Nine UNL Students Selected for Nebraska Corn and Soy Collegiate Mentoring Program
LINCOLN, NEBR.—Nine students in agriculture related programs at the University of Nebraska-Lincoln have been selected to participate in the 2nd annual Nebraska Corn and Soy Collegiate Mentoring Program. The program is sponsored by the Nebraska Corn Board and Nebraska Soybean Board and is administered by the Nebraska Corn Growers Association and Nebraska Soybean Association.
The 2014 participants include:
• Matthew Hiebner, an agriculture economics major from Henderson, Nebr.
• Jacob Hinrichsen, a mechanized systems management major from Burr, Nebr.
• Mark Lundeen, an agriculture economics major from Minden, Nebr.
• Bradley Meusch, an agronomy major from Bellwood, Nebr.
• Haley Oser, plant health doctoral candidate from Morrison, Colo.
• Sarah Schalm, an agricultural education major from Medford, Minn.
• Chrisinda Scheideler, an agricultural education and animal science major from Scotia, Nebr.
• Jared Seier, an agronomy major from Petersburg, Nebr.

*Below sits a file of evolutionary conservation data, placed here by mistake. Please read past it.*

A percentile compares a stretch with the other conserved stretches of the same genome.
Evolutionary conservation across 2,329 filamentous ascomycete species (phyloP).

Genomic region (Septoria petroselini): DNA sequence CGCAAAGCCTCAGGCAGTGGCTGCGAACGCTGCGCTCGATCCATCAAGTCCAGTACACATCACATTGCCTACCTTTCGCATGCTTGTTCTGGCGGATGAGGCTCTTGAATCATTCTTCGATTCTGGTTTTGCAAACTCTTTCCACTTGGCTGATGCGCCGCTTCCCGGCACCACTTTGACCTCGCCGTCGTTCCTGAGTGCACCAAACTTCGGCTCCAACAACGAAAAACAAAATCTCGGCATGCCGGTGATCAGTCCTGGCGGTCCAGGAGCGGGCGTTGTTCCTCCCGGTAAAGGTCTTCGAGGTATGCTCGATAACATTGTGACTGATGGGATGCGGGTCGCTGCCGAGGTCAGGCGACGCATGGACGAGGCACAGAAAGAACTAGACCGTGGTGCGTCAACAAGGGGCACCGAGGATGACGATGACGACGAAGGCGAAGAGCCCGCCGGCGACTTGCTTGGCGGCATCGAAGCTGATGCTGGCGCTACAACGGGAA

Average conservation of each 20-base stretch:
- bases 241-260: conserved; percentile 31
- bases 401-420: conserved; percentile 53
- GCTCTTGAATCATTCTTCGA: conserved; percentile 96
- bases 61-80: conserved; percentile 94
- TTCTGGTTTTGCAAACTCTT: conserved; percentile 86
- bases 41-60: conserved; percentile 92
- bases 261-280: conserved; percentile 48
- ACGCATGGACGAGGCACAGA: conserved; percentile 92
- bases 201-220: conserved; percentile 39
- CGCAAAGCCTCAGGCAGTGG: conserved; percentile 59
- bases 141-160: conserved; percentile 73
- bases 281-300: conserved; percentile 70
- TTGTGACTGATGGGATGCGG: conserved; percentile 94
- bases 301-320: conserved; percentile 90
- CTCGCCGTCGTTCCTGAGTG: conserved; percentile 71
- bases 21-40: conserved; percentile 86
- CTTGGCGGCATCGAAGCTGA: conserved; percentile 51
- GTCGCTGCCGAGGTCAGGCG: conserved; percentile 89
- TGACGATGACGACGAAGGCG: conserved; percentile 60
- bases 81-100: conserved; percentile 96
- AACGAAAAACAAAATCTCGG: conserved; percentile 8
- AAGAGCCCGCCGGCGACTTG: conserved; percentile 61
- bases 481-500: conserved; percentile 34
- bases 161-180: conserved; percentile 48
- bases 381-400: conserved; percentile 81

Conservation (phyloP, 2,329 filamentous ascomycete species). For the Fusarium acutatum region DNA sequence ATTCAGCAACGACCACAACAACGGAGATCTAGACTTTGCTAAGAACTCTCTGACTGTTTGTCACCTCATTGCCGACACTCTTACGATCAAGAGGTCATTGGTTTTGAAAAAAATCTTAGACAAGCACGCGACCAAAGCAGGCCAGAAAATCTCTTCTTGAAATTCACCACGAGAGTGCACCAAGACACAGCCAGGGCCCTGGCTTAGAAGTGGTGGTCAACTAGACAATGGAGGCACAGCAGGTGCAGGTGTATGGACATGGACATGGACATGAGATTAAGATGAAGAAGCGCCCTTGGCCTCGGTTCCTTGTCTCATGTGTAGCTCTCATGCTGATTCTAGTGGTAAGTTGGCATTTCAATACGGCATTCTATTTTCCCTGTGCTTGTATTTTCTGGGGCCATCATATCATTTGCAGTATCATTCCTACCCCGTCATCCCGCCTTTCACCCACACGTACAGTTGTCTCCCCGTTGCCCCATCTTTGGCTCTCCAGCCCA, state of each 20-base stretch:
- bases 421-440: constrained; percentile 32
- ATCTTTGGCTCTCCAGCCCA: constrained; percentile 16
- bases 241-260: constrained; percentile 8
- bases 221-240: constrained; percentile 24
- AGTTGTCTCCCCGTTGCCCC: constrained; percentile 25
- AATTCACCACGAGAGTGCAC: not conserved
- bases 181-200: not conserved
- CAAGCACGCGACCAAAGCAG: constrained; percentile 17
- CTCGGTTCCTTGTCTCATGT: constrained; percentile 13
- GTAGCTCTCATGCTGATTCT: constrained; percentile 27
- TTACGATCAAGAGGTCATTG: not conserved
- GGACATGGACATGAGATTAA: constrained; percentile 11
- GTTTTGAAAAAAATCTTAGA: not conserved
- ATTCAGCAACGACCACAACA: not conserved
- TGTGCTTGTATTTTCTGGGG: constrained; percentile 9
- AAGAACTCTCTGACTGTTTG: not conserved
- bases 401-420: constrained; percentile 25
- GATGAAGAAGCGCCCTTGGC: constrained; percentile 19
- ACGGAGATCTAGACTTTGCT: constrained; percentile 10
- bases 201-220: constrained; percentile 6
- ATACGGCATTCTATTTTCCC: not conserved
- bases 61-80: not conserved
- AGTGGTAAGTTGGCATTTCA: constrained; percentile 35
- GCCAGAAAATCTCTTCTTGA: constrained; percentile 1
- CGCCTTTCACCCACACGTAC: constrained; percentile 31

• Morgan Zumpfe, an animal science major from Friend, Nebr.
The goal of the program is to provide the students with a comprehensive understanding of the agriculture industry. During the program, participants will learn about issues impacting agriculture on both the state and federal levels, and discover more about the checkoff programs involved with major commodities. They will accompany members of other college leadership programs to tour a number of agribusinesses and ag production operations.
Participants will also learn about the wide variety of career opportunities within agriculture—and will learn how to become effective advocates and spokespersons for agriculture. Upon completion of the program, the students will be recognized at the annual meetings of the corn and soybean membership association and presented a scholarship to assist with college costs.
Joel Grams of Minden, president of the Nebraska Corn Growers Association, said, "We have an aging population in agriculture and there are plenty of opportunities for the next generation to step up into leadership roles. This program helps prepare these student to take agriculture and food production to the next level during their careers."
Ken Boswell of Shickley, president of the Nebraska Soybean Association, said," We hope that by the end of the year, these young people have a better understanding of the many moving parts that make agriculture tick. When they complete the program in December, we'll have nine more energetic leaders prepared to tell the exciting story of agriculture."